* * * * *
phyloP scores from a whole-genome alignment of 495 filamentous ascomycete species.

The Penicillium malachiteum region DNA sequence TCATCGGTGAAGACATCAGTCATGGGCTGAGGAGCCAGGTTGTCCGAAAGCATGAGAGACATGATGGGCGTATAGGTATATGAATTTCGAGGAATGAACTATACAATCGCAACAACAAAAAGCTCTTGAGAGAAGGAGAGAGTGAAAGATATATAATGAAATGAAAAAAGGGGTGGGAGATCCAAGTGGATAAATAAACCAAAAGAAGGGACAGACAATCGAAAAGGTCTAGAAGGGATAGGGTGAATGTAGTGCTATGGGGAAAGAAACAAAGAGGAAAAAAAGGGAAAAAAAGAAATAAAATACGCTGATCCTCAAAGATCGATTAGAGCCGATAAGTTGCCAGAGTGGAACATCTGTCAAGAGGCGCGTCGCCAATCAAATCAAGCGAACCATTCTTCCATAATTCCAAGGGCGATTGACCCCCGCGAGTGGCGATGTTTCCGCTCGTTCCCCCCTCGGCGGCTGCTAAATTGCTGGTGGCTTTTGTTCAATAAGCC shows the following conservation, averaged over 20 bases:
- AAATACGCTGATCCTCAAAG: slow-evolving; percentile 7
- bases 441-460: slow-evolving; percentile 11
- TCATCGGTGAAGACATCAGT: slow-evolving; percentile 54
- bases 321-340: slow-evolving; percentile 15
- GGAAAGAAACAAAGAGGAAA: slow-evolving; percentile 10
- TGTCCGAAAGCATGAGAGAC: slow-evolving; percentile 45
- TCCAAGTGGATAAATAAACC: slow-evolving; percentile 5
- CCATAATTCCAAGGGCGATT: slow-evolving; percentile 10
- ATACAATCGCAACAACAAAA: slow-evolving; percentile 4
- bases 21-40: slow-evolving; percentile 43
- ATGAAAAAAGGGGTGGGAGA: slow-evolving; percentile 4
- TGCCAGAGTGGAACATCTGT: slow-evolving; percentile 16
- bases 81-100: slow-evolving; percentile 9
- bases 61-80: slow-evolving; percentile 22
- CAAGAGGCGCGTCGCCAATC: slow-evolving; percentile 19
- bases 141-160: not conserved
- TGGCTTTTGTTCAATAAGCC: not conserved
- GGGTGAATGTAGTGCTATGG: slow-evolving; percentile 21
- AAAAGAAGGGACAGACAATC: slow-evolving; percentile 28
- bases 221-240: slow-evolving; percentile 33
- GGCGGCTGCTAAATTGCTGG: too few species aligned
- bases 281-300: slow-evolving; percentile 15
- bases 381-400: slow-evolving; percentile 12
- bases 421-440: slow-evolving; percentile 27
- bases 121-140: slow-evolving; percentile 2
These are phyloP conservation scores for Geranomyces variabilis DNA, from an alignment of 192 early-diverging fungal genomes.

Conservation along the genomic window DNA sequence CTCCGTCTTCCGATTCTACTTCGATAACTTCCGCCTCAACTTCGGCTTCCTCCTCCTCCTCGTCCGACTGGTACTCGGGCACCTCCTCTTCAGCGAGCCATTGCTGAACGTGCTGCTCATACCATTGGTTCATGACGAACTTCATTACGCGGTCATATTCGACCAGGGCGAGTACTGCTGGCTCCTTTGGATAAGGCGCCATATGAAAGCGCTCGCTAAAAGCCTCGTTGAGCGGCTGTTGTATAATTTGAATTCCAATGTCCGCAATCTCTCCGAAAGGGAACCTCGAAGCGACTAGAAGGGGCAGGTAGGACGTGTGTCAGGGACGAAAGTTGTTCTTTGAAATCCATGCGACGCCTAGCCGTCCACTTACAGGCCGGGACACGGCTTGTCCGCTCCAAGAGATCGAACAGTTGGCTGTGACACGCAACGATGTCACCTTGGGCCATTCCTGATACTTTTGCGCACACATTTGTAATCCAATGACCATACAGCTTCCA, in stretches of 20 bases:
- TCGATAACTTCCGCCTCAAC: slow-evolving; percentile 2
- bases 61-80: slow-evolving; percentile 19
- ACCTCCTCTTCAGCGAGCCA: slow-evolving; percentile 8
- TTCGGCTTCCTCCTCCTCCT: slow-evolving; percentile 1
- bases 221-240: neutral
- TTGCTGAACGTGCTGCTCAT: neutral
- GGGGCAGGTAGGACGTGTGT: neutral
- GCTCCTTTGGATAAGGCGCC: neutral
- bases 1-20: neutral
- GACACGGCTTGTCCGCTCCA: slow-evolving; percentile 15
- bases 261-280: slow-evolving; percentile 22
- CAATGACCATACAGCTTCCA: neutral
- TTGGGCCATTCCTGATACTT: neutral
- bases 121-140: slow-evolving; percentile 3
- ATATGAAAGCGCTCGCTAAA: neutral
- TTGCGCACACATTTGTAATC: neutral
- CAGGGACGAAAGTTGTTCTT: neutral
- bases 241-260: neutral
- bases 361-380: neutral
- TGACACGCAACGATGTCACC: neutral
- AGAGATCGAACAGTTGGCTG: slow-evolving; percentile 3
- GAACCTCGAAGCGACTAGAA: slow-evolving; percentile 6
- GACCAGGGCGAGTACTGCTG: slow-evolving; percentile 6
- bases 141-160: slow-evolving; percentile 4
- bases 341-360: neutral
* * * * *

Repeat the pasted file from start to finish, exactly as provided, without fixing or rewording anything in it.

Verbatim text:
phyloP scores from a whole-genome alignment of 495 filamentous ascomycete species.

The Penicillium malachiteum region DNA sequence TCATCGGTGAAGACATCAGTCATGGGCTGAGGAGCCAGGTTGTCCGAAAGCATGAGAGACATGATGGGCGTATAGGTATATGAATTTCGAGGAATGAACTATACAATCGCAACAACAAAAAGCTCTTGAGAGAAGGAGAGAGTGAAAGATATATAATGAAATGAAAAAAGGGGTGGGAGATCCAAGTGGATAAATAAACCAAAAGAAGGGACAGACAATCGAAAAGGTCTAGAAGGGATAGGGTGAATGTAGTGCTATGGGGAAAGAAACAAAGAGGAAAAAAAGGGAAAAAAAGAAATAAAATACGCTGATCCTCAAAGATCGATTAGAGCCGATAAGTTGCCAGAGTGGAACATCTGTCAAGAGGCGCGTCGCCAATCAAATCAAGCGAACCATTCTTCCATAATTCCAAGGGCGATTGACCCCCGCGAGTGGCGATGTTTCCGCTCGTTCCCCCCTCGGCGGCTGCTAAATTGCTGGTGGCTTTTGTTCAATAAGCC shows the following conservation, averaged over 20 bases:
- AAATACGCTGATCCTCAAAG: slow-evolving; percentile 7
- bases 441-460: slow-evolving; percentile 11
- TCATCGGTGAAGACATCAGT: slow-evolving; percentile 54
- bases 321-340: slow-evolving; percentile 15
- GGAAAGAAACAAAGAGGAAA: slow-evolving; percentile 10
- TGTCCGAAAGCATGAGAGAC: slow-evolving; percentile 45
- TCCAAGTGGATAAATAAACC: slow-evolving; percentile 5
- CCATAATTCCAAGGGCGATT: slow-evolving; percentile 10
- ATACAATCGCAACAACAAAA: slow-evolving; percentile 4
- bases 21-40: slow-evolving; percentile 43
- ATGAAAAAAGGGGTGGGAGA: slow-evolving; percentile 4
- TGCCAGAGTGGAACATCTGT: slow-evolving; percentile 16
- bases 81-100: slow-evolving; percentile 9
- bases 61-80: slow-evolving; percentile 22
- CAAGAGGCGCGTCGCCAATC: slow-evolving; percentile 19
- bases 141-160: not conserved
- TGGCTTTTGTTCAATAAGCC: not conserved
- GGGTGAATGTAGTGCTATGG: slow-evolving; percentile 21
- AAAAGAAGGGACAGACAATC: slow-evolving; percentile 28
- bases 221-240: slow-evolving; percentile 33
- GGCGGCTGCTAAATTGCTGG: too few species aligned
- bases 281-300: slow-evolving; percentile 15
- bases 381-400: slow-evolving; percentile 12
- bases 421-440: slow-evolving; percentile 27
- bases 121-140: slow-evolving; percentile 2
These are phyloP conservation scores for Geranomyces variabilis DNA, from an alignment of 192 early-diverging fungal genomes.

Conservation along the genomic window DNA sequence CTCCGTCTTCCGATTCTACTTCGATAACTTCCGCCTCAACTTCGGCTTCCTCCTCCTCCTCGTCCGACTGGTACTCGGGCACCTCCTCTTCAGCGAGCCATTGCTGAACGTGCTGCTCATACCATTGGTTCATGACGAACTTCATTACGCGGTCATATTCGACCAGGGCGAGTACTGCTGGCTCCTTTGGATAAGGCGCCATATGAAAGCGCTCGCTAAAAGCCTCGTTGAGCGGCTGTTGTATAATTTGAATTCCAATGTCCGCAATCTCTCCGAAAGGGAACCTCGAAGCGACTAGAAGGGGCAGGTAGGACGTGTGTCAGGGACGAAAGTTGTTCTTTGAAATCCATGCGACGCCTAGCCGTCCACTTACAGGCCGGGACACGGCTTGTCCGCTCCAAGAGATCGAACAGTTGGCTGTGACACGCAACGATGTCACCTTGGGCCATTCCTGATACTTTTGCGCACACATTTGTAATCCAATGACCATACAGCTTCCA, in stretches of 20 bases:
- TCGATAACTTCCGCCTCAAC: slow-evolving; percentile 2
- bases 61-80: slow-evolving; percentile 19
- ACCTCCTCTTCAGCGAGCCA: slow-evolving; percentile 8
- TTCGGCTTCCTCCTCCTCCT: slow-evolving; percentile 1
- bases 221-240: neutral
- TTGCTGAACGTGCTGCTCAT: neutral
- GGGGCAGGTAGGACGTGTGT: neutral
- GCTCCTTTGGATAAGGCGCC: neutral
- bases 1-20: neutral
- GACACGGCTTGTCCGCTCCA: slow-evolving; percentile 15
- bases 261-280: slow-evolving; percentile 22
- CAATGACCATACAGCTTCCA: neutral
- TTGGGCCATTCCTGATACTT: neutral
- bases 121-140: slow-evolving; percentile 3
- ATATGAAAGCGCTCGCTAAA: neutral
- TTGCGCACACATTTGTAATC: neutral
- CAGGGACGAAAGTTGTTCTT: neutral
- bases 241-260: neutral
- bases 361-380: neutral
- TGACACGCAACGATGTCACC: neutral
- AGAGATCGAACAGTTGGCTG: slow-evolving; percentile 3
- GAACCTCGAAGCGACTAGAA: slow-evolving; percentile 6
- GACCAGGGCGAGTACTGCTG: slow-evolving; percentile 6
- bases 141-160: slow-evolving; percentile 4
- bases 341-360: neutral